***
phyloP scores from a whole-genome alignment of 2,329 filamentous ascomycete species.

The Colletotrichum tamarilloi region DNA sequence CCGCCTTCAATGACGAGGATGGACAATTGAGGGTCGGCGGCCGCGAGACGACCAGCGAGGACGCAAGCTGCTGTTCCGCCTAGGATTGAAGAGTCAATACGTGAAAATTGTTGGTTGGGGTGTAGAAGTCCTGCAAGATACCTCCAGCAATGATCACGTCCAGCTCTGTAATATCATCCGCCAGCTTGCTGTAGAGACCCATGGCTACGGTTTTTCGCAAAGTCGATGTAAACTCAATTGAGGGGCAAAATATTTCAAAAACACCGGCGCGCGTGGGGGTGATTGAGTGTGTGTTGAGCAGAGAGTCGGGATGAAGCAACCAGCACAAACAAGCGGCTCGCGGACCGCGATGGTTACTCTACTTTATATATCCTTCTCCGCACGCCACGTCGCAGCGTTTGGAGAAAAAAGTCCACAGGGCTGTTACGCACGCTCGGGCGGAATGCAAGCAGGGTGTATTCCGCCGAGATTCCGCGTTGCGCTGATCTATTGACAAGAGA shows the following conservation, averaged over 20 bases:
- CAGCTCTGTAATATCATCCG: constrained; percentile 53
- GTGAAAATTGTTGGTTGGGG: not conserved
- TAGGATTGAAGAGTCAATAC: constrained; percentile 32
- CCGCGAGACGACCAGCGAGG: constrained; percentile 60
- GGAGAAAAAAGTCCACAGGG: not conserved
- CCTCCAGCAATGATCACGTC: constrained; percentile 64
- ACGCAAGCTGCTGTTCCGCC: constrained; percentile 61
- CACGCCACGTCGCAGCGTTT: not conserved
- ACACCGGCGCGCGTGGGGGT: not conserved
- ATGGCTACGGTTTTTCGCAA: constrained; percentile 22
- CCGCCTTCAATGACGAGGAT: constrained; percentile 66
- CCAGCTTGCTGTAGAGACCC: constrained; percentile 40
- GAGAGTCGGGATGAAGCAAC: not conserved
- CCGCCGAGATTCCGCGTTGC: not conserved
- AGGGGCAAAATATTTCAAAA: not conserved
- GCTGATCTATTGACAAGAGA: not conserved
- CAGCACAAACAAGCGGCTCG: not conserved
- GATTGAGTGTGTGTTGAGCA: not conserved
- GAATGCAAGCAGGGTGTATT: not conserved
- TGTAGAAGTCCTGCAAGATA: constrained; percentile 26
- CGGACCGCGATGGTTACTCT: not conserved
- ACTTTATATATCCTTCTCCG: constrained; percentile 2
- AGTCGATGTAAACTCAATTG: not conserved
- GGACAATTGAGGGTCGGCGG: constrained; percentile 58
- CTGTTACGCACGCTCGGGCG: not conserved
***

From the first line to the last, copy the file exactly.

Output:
phyloP scores from a whole-genome alignment of 2,329 filamentous ascomycete species.

The Colletotrichum tamarilloi region DNA sequence CCGCCTTCAATGACGAGGATGGACAATTGAGGGTCGGCGGCCGCGAGACGACCAGCGAGGACGCAAGCTGCTGTTCCGCCTAGGATTGAAGAGTCAATACGTGAAAATTGTTGGTTGGGGTGTAGAAGTCCTGCAAGATACCTCCAGCAATGATCACGTCCAGCTCTGTAATATCATCCGCCAGCTTGCTGTAGAGACCCATGGCTACGGTTTTTCGCAAAGTCGATGTAAACTCAATTGAGGGGCAAAATATTTCAAAAACACCGGCGCGCGTGGGGGTGATTGAGTGTGTGTTGAGCAGAGAGTCGGGATGAAGCAACCAGCACAAACAAGCGGCTCGCGGACCGCGATGGTTACTCTACTTTATATATCCTTCTCCGCACGCCACGTCGCAGCGTTTGGAGAAAAAAGTCCACAGGGCTGTTACGCACGCTCGGGCGGAATGCAAGCAGGGTGTATTCCGCCGAGATTCCGCGTTGCGCTGATCTATTGACAAGAGA shows the following conservation, averaged over 20 bases:
- CAGCTCTGTAATATCATCCG: constrained; percentile 53
- GTGAAAATTGTTGGTTGGGG: not conserved
- TAGGATTGAAGAGTCAATAC: constrained; percentile 32
- CCGCGAGACGACCAGCGAGG: constrained; percentile 60
- GGAGAAAAAAGTCCACAGGG: not conserved
- CCTCCAGCAATGATCACGTC: constrained; percentile 64
- ACGCAAGCTGCTGTTCCGCC: constrained; percentile 61
- CACGCCACGTCGCAGCGTTT: not conserved
- ACACCGGCGCGCGTGGGGGT: not conserved
- ATGGCTACGGTTTTTCGCAA: constrained; percentile 22
- CCGCCTTCAATGACGAGGAT: constrained; percentile 66
- CCAGCTTGCTGTAGAGACCC: constrained; percentile 40
- GAGAGTCGGGATGAAGCAAC: not conserved
- CCGCCGAGATTCCGCGTTGC: not conserved
- AGGGGCAAAATATTTCAAAA: not conserved
- GCTGATCTATTGACAAGAGA: not conserved
- CAGCACAAACAAGCGGCTCG: not conserved
- GATTGAGTGTGTGTTGAGCA: not conserved
- GAATGCAAGCAGGGTGTATT: not conserved
- TGTAGAAGTCCTGCAAGATA: constrained; percentile 26
- CGGACCGCGATGGTTACTCT: not conserved
- ACTTTATATATCCTTCTCCG: constrained; percentile 2
- AGTCGATGTAAACTCAATTG: not conserved
- GGACAATTGAGGGTCGGCGG: constrained; percentile 58
- CTGTTACGCACGCTCGGGCG: not conserved